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Euro dollar  is trading a big higher in a very limited range. All eyes are on the ECB rate decision. Mario Draghi is widely expected to cut the rates to 1%, but this isn’t 100% certain, and there are quite a few other policy options that could be introduced. This is a very busy day before the critical EU Summit.

Here’s a quick update on technicals, fundamentals and what’s going on in the markets.

EUR/USD Technicals

  • Asian session: Very quiet session saw the pair trading mostly between 1.34 and 1.3420.
  • Current range:  1.3360 – 1.3420EUR/USD Chart December 8 2011
  • Further levels in both directions: Below 1.3360, 1.3320, 1.3250, 1.3145. 1.30 and 1.2873.
  • Above:    1.3420,  1.3480, 1.3550, 1.3650, 1.3725 and 1.38.
  • 1.3360 is weakening after a first attempt to break lower. 1.3250 is the next critical line.
  • 1.3550 is strong support above, on a decisive move above 1.3420.

Euro/Dollar tense in range- click on the graph to enlarge.

EUR/USD Fundamentals

  • 6:30  French Final Non-Farm Payrolls. Exp. +0.2%. Actual 0%.
  • 12:45 Euro-zone rate decision: a cut from 1.25% to 1% is expected, although a bigger cut has also been discussed.
  • 13:30 ECB Press Conference. ECB President could present easier collateral rules for banks, longer borrowing and perhaps more. See the ECB Preview for more, and stay tuned for a live blog of the event.
  • 13:30 US Unemployment Claims. Exp. 397K.
  • 15:00 US  Wholesale Inventories. Exp. +0.4%.
  • 17:00 Euro-zone Bank Stress Test Results. There is a big gap between the results and reality, so the press conference will likely take over.

* All times are GMT.

For more events later in the week, see the Euro to dollar forecast

EUR/USD Sentiment

  • ECB will do a lot but not enough: A cut of 0.25% basis points will be a full reverse of previous policy, despite rising inflation. A cut of 0.50% is also possible, although the chances are small. Easing collateral rules for banks will certainly help banks. The recent coordinated central banks action and the ECB dollar auction showed their stress. So will lengthening the unlimited “full allotment” loans that the ECB will give. The big question is QE, that can really save the day. We could get hints in the press conference, although this might wait for the important meeting later in the day (see below).
  • ECB Closer to QE?:  A report  that surfaced over the weekend discusses conditions under which the European Central Bank will provide (or print) a giant sum of one trillion euros, to lower the yields of Spain and Italy, allowing them sustainable funding. Stronger budget rules and strict enforcement are discussed. This can be the ultimate weapon to fight the debt crisis, but  may weaken the euro as well. In the meantime, Italian and Spanish yields continue falling, and this certainly provides relief for the euro.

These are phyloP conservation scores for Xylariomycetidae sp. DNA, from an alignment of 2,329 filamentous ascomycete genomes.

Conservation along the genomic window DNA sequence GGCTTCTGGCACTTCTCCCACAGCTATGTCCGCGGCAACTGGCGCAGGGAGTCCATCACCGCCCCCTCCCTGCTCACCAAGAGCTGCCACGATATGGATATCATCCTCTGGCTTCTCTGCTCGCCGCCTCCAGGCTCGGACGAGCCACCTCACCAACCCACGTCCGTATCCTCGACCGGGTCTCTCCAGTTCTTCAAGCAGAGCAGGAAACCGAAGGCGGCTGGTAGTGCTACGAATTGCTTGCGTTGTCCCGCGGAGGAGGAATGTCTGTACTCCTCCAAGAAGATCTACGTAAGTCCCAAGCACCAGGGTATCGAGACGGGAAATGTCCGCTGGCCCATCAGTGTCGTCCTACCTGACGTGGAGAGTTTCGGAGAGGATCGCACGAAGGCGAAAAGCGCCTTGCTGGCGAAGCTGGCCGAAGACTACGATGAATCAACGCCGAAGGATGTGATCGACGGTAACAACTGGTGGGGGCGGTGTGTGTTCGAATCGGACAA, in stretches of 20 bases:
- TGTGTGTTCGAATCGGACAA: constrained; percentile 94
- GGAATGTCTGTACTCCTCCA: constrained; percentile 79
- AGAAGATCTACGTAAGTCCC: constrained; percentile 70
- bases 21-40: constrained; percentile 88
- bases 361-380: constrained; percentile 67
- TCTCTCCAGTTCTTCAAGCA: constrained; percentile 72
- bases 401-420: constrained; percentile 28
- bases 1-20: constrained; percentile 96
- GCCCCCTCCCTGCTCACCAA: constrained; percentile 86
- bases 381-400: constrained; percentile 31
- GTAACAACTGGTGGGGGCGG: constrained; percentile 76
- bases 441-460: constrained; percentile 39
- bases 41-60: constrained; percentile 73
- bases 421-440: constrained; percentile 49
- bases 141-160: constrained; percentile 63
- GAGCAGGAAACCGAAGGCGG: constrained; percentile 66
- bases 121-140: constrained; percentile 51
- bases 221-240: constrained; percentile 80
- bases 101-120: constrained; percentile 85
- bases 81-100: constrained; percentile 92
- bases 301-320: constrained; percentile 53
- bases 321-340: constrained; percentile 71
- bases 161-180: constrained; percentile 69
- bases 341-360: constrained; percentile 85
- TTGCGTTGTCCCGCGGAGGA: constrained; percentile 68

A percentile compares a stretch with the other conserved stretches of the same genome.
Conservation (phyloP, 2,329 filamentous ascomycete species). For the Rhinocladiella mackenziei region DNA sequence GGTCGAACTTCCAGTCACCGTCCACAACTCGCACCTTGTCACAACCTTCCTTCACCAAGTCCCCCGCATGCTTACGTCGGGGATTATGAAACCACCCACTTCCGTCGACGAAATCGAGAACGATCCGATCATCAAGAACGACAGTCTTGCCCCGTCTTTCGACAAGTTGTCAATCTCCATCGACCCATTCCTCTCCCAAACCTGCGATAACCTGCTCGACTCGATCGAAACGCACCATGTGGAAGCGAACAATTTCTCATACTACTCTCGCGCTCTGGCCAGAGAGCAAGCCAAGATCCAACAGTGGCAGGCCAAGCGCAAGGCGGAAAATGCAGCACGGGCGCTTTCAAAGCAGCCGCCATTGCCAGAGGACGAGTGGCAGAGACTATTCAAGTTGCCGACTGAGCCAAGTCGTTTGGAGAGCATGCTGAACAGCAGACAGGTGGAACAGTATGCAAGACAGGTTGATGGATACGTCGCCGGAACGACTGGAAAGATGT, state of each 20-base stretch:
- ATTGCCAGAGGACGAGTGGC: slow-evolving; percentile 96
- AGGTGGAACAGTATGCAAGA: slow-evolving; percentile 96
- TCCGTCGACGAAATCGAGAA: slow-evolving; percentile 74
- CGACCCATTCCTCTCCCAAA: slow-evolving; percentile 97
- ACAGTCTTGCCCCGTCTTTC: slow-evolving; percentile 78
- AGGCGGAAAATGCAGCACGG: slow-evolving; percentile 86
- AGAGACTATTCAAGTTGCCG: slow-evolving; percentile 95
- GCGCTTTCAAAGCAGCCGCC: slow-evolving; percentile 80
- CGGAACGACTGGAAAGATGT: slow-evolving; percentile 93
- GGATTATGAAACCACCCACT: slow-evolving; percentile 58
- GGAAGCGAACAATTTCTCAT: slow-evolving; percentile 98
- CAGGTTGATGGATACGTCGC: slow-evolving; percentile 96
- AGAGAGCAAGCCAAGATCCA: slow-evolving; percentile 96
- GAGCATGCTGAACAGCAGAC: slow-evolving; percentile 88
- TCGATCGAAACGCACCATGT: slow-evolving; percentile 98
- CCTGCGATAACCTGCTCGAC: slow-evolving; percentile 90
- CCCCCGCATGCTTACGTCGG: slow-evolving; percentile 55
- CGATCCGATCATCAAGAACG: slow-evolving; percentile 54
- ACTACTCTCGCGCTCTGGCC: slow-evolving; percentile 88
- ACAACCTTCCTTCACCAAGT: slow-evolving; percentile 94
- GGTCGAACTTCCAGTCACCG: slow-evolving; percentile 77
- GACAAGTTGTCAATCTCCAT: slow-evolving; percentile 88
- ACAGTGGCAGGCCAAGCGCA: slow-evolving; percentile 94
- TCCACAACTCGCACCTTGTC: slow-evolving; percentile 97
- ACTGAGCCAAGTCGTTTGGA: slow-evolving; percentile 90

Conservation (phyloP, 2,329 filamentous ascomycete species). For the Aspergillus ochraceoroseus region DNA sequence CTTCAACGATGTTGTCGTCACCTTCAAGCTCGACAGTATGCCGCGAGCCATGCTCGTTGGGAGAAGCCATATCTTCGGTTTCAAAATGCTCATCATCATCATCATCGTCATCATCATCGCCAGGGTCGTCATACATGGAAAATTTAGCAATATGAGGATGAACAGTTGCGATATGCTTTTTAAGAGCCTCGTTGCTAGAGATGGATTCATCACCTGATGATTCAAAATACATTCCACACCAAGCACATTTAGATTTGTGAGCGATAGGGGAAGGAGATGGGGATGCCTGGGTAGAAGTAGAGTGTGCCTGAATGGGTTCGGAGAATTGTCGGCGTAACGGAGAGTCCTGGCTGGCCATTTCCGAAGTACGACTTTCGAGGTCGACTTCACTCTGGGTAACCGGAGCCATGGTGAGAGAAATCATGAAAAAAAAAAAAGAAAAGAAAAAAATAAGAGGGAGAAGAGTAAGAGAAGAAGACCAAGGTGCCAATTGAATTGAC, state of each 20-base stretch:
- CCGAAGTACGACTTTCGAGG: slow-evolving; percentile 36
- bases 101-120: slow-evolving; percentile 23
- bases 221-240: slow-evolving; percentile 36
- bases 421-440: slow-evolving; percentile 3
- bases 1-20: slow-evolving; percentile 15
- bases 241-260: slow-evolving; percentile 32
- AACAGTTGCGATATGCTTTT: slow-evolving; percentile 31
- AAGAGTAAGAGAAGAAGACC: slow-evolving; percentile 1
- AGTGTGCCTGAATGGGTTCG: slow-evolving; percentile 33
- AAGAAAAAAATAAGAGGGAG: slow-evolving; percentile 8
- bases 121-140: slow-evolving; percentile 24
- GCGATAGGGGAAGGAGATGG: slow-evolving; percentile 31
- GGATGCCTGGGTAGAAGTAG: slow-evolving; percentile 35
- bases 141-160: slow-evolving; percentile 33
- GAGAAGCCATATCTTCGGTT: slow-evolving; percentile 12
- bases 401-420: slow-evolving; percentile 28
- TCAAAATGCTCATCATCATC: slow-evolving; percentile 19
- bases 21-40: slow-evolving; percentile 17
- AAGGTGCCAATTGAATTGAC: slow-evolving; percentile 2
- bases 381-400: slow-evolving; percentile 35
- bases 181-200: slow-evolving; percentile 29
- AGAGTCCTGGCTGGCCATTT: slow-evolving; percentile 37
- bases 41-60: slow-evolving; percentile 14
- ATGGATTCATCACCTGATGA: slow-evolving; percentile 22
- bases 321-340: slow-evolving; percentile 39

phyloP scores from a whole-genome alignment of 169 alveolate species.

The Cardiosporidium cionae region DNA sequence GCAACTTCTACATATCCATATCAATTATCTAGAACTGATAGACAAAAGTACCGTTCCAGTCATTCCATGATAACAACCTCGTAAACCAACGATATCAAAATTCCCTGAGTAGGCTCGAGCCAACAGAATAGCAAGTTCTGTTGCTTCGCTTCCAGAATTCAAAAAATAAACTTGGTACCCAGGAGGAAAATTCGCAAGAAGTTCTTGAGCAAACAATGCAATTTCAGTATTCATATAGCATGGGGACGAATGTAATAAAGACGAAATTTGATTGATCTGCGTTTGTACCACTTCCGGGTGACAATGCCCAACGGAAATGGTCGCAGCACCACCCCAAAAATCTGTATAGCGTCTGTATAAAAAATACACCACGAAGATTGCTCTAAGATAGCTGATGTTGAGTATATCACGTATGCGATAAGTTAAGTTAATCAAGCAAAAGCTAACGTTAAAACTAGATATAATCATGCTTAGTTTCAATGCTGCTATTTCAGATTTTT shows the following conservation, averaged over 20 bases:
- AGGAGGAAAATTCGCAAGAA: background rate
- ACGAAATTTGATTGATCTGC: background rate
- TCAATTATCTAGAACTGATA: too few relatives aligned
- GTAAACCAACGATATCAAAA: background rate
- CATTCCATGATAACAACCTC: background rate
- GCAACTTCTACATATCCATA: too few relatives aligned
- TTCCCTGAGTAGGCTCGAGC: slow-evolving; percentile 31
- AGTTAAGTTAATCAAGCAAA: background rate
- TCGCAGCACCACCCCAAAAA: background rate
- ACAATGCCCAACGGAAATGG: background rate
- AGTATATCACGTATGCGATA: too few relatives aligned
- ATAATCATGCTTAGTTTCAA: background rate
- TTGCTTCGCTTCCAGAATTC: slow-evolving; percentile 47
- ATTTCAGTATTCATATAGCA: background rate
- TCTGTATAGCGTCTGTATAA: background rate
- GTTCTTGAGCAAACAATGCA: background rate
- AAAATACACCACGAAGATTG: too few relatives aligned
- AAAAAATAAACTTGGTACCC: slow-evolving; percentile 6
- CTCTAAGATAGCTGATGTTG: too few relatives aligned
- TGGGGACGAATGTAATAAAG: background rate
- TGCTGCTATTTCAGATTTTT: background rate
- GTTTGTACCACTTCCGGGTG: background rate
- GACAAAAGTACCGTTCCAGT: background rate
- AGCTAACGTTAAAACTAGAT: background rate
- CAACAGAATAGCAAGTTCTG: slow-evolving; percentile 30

• EU Summit begins early: The  leaders of France of Germany announced an agreement for tighter budget rules. The  announcement lacked details, especially on utilizing the ECB and also on the situation in Italy. This agreement will be discussed in the EU Summit on Friday, and also today, as French and German leaders meet Mario Draghi and other EU officials. .
  • Greeks withdraw money: The pace of withdrawals from Greek banks intensified recently, as the chances of leaving the euro-zone rose. This Greek bank run could bring down the system.
  • Everyone is warned: In a move that shocked markets, credit rating agency Standard and Poor’s  warned all euro-zone countries, apart from Greece, that their rating is endangered. Some countries, such as Germany, got a warning about a one-notch downgrade, while  France, Italy, Spain and others received a two-notch warning. The decision on a downgrade depends on the result of the summit on Friday. The move certainly looks as a political move to put pressure on the leaders before the summit.
  • Italian plan convincing markets, not unions: Italy’s Prime Minister, Mario Monti, presented a  plan to balance Italy and reassure markets. Success of these measures as Europe enters a recession is doubted, as well as the ability to pass everything through parliament. The new taxes aren’t popular with unions, who plan a strike, and not with Berlusconi’s party.
  • Not all US figures are positive: In recent weeks, most US figures have been positive. This is also reflected in the all-important job data. The US continues to gain jobs at a nice pace, with the unemployment rate falling to 8.6%. On the other hand, the services PMI dropped and also factory orders fell. This is somewhat disappointing, although US PMIs still reflect growth. Today’s weekly jobless claims will provide more job data, but unless they are completely out of line, they will be overshadowed by Draghi.
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